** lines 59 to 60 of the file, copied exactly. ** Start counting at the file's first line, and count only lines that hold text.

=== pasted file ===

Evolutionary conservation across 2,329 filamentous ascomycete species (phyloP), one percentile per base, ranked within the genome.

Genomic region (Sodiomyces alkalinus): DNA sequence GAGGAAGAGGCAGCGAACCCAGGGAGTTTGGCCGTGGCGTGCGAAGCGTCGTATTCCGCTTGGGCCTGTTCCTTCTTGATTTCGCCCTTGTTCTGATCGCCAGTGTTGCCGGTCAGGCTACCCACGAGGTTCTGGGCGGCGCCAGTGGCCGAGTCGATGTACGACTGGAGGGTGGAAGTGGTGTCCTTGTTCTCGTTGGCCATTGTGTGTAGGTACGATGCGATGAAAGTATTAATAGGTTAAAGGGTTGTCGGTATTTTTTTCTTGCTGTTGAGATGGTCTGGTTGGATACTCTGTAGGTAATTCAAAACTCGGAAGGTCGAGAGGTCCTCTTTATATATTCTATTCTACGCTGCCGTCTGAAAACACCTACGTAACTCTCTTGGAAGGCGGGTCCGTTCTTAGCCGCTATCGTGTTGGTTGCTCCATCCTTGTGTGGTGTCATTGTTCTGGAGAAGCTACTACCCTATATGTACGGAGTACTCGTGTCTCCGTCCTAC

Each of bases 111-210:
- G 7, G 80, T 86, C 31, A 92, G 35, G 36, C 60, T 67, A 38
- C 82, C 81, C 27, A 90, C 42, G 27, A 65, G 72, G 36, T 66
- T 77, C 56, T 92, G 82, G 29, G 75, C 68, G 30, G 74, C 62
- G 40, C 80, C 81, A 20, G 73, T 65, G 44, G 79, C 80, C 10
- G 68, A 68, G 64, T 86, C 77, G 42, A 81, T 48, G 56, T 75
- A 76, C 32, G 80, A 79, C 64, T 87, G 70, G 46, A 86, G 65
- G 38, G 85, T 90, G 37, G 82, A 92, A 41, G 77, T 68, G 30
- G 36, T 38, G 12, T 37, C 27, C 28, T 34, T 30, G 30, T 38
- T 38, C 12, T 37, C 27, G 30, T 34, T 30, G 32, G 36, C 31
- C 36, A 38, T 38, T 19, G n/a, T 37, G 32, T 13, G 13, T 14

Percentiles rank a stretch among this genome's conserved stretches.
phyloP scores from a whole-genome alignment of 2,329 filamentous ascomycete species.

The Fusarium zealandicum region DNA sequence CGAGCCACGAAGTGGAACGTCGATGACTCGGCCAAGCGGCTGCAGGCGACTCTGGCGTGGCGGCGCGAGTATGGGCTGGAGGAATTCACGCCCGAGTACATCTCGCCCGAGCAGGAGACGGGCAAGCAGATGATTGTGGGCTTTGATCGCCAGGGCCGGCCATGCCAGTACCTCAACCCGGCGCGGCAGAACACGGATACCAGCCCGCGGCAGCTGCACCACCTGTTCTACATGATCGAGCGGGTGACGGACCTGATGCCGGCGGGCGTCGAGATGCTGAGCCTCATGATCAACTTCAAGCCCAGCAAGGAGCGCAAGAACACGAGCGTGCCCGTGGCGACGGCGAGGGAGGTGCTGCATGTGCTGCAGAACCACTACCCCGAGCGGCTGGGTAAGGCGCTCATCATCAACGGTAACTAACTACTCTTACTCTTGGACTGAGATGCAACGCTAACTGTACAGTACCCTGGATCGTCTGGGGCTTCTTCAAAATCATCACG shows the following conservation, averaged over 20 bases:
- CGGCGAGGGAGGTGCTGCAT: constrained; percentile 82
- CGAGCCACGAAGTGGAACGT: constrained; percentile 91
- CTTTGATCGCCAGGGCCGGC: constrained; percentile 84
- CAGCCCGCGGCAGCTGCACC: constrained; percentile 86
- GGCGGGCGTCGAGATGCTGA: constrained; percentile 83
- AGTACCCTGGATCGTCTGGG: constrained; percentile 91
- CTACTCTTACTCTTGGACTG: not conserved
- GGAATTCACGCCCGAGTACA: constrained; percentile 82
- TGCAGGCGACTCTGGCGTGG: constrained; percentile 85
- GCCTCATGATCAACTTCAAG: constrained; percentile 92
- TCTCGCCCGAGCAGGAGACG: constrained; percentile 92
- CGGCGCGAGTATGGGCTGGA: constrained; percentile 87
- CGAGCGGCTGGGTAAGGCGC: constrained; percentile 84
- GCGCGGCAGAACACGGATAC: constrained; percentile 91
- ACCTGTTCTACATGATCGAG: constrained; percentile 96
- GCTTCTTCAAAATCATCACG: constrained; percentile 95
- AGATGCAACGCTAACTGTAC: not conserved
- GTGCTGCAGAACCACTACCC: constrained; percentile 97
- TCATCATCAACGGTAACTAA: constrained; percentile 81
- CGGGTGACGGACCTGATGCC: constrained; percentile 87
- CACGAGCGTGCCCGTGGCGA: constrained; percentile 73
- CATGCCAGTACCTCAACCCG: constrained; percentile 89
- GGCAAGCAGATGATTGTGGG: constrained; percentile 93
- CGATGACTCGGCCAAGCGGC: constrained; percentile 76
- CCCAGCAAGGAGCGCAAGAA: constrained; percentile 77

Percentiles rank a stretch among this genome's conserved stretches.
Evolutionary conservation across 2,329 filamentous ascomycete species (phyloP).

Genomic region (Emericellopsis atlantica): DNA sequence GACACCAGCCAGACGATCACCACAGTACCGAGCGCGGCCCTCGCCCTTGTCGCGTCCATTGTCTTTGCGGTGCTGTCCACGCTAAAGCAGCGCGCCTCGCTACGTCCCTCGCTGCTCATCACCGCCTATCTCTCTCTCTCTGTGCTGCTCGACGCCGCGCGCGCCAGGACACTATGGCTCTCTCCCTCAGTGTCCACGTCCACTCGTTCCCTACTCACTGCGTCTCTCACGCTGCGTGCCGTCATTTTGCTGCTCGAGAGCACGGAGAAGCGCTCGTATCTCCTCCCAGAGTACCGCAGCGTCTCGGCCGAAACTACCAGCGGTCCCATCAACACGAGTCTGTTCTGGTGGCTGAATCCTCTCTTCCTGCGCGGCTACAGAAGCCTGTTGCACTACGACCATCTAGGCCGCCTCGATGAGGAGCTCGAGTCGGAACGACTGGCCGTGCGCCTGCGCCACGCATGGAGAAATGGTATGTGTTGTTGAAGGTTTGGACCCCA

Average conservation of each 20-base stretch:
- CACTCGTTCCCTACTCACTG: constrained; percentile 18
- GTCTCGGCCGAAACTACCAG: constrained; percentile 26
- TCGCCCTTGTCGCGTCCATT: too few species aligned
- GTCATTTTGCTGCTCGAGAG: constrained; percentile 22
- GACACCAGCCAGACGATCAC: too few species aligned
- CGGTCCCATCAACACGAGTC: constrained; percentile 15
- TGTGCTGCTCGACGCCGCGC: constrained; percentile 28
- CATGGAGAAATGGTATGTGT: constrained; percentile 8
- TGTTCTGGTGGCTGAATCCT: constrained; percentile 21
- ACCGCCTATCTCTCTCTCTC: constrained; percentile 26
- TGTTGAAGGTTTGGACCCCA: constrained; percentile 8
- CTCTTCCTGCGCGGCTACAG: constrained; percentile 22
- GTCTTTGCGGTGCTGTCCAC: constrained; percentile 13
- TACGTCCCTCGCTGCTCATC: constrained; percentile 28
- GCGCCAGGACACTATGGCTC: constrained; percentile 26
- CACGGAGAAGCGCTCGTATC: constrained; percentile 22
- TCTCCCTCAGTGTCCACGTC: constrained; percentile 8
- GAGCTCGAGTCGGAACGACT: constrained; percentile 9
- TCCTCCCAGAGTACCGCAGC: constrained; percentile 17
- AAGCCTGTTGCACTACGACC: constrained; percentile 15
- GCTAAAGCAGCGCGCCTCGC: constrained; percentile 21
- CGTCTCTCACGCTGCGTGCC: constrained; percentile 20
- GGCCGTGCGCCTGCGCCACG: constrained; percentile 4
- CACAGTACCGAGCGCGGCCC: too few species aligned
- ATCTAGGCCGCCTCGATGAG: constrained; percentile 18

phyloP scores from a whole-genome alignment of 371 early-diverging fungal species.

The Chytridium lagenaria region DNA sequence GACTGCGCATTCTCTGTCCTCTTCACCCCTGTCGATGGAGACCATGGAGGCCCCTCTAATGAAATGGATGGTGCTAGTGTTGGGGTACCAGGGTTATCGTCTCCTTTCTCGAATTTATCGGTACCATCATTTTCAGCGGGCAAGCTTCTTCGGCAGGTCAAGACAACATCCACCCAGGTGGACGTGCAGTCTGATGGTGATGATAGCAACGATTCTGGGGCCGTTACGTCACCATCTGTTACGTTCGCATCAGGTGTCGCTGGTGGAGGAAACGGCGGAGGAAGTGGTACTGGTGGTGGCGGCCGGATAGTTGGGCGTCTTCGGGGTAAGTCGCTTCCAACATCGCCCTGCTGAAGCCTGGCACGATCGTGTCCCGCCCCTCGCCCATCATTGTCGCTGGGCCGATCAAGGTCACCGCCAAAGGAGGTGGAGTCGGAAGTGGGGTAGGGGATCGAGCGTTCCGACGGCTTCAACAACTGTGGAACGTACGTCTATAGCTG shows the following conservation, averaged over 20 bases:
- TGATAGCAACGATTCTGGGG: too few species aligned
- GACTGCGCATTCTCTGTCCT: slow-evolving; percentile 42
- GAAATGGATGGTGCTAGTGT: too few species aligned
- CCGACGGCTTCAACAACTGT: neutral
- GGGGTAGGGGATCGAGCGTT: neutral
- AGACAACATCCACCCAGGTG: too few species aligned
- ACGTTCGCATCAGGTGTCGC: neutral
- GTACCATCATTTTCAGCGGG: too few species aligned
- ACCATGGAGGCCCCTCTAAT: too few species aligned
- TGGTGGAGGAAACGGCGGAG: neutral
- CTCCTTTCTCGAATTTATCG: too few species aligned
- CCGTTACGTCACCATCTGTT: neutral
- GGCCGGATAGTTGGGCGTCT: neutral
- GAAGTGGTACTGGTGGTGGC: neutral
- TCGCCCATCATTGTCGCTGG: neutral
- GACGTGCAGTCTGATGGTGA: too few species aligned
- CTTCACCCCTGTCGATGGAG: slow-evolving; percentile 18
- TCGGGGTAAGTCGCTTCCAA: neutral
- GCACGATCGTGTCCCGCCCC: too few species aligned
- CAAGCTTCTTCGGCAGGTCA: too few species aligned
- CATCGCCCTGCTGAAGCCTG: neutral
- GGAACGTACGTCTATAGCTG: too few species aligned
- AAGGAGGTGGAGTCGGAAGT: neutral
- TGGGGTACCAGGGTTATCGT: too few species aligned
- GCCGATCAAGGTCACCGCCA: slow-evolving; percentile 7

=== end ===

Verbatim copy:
- TACGTCCCTCGCTGCTCATC: constrained; percentile 28
- GCGCCAGGACACTATGGCTC: constrained; percentile 26